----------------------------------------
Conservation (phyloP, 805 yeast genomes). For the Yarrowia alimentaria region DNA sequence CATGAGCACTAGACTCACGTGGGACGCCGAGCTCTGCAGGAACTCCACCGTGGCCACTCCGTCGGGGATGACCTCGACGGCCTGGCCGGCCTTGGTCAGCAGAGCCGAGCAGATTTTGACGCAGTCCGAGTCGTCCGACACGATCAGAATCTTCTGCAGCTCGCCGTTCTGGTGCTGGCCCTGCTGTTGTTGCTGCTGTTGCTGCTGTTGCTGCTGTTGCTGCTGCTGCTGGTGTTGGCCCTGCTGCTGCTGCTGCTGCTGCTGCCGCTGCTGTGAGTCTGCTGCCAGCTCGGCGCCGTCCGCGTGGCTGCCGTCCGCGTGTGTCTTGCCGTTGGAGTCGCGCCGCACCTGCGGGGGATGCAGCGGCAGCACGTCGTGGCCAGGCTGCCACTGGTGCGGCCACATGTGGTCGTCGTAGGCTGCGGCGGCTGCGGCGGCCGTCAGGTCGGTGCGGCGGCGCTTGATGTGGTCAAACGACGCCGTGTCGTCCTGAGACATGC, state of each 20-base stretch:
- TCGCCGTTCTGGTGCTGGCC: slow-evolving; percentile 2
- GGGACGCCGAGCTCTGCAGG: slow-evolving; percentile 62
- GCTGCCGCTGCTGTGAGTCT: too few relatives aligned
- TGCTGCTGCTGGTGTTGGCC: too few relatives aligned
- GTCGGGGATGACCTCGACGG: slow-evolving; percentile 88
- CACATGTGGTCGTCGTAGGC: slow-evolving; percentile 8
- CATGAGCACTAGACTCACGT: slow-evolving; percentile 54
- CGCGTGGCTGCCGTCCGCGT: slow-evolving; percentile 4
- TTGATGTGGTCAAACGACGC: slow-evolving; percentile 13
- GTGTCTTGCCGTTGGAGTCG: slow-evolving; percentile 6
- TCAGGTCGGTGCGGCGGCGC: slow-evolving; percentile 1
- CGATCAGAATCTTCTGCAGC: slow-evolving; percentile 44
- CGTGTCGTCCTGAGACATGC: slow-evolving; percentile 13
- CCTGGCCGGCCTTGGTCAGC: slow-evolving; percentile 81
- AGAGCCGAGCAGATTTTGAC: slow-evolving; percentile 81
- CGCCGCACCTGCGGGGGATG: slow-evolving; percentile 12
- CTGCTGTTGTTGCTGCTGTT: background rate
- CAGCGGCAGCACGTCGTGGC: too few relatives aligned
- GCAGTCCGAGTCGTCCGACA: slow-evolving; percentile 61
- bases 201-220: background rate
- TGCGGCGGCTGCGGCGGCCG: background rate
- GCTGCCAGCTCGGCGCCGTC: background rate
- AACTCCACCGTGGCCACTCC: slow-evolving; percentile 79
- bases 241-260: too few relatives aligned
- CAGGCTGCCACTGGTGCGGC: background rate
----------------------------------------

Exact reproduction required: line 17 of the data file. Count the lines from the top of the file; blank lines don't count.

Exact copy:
- CGCCGCACCTGCGGGGGATG: slow-evolving; percentile 12